3. c)

    Finally, and most importantly to this paper, the limited ability of migrant workers to equalize the returns they obtain from their educational investments with those of natives has also been linked to the education system in which migrants obtained their credentials (Hawthorne, 2005). Inequalities in returns to education between immigrant and native workers could be due to differences in the very quality of the education obtained in origin and destination (Loyalka et al., 2019). If that is the case, we would expect differences in the intrinsic value of educational credentials obtained in different countries (Card, 1999; Card & Krueger, 1992). For example, there is consistent evidence that employers and immigration officials in destination countries rate ‘Western qualifications’ more highly than others (Iredale, 2001). The value of educational credentials could correlate with indicators of the quality of education systems in countries of origin such as pupil-teacher ratios in primary schools, teachers’ wages and expenditure per pupil in the country of origin (Bratsberg & Terrell, 2002). Employers may attribute less value to qualifications earned in less developed countries (Chaloff & Lemaitre, 2009). In Europe, Kanas and Van Tubergen (2009) noted that the probability of being employed among ethnic minorities in the Netherlands is not only higher for immigrants who obtain their diplomas at destination than for those who obtained them at origin, but also that there is significant heterogeneity within immigrant groups, with Turkish and Moroccan people lagging behind Surinamese and Antilleans. The same authors interpret these results as due to differences in the quality of education across countries of origin. Our paper provides consistent evidence for this literature by investigating the importance of quality of education in accounting for labour market returns.

Hypotheses

Relying on the dicussions reviewed above, we here develop two sets of hypotheses, one for each of our two research questions, namely the pattern of inequality in avoiding unemployment by migrant status across levels of education and the extent to which differences in the quality of education (cognitive skills) by migrant status help to explain this potential inequality.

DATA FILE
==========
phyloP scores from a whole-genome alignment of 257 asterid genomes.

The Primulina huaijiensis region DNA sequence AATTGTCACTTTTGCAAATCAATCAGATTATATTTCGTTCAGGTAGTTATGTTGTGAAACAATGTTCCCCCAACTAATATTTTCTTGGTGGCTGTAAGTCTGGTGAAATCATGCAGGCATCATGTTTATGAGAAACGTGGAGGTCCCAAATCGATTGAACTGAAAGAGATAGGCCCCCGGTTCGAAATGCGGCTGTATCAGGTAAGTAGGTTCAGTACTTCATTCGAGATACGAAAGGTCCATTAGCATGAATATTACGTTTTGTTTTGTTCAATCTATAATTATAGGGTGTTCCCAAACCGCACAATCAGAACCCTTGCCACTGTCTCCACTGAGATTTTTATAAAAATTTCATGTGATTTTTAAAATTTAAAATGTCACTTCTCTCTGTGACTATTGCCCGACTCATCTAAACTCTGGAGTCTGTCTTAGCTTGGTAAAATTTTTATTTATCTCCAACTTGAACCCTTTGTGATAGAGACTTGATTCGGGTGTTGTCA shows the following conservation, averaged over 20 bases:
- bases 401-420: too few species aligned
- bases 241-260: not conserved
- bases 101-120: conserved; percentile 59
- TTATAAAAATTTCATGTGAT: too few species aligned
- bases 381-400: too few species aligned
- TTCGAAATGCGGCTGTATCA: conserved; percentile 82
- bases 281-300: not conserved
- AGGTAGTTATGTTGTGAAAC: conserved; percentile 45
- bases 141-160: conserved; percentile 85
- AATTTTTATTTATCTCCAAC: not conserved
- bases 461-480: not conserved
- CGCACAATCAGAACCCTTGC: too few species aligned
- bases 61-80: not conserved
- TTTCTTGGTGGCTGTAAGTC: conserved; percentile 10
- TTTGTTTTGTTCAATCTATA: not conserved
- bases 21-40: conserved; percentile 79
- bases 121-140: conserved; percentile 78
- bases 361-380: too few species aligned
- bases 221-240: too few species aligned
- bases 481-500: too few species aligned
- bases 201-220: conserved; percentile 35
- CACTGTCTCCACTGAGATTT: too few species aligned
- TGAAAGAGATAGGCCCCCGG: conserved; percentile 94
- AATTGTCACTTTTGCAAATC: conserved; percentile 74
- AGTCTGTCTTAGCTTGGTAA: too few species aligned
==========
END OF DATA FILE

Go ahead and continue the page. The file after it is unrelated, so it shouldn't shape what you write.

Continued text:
H1.1: Compared to natives with similar levels of education, highly skilled migrants are less disadvantaged than lowly skilled ones because they have the necessary know-how to interpret the host country labor market. This is because highly skilled migrants possess assets that bring them greater success such as greater readiness to learn, more supportive social capital and more information about the functioning of social and institutional rules. Thus, this hypothesis expects differentials between migrant and native workers to be at their maximum among the less skilled. We call this the know-how hypothesis.

H1.2: The human capital brought by the less educated is more easily transferred across borders since their most common occupations require less specialization. The different value that employers attribute to foreign credentials would more severely affect more skilled migrants. According to this second hypothesis we thus expect inequality between migrants and natives to be at its maximum among the highly skilled. We call this, the specialization hypothesis.

As we have argued, quality of education is often pointed to as a partial explanation for this potential inequality. Our paper provides insights regarding how quality may explain these differentials. Specifically, we formulate three hypotheses. While the first one is merely about the additive effect of quality of education, the second and third require an interaction between our proxy of quality and specific individual characteristics that may facilitate its use to avoid unemployment.

H2.1: The quality of the education brought from different countries may differ. The value of educational credentials hold by migrants and natives may explain why similar levels of education provide different levels of protection against unemployment. If this is the case, we expect the gap between migrants and natives to shrink after additively controlling for cognitive skills. We call this the quality of education hypothesis.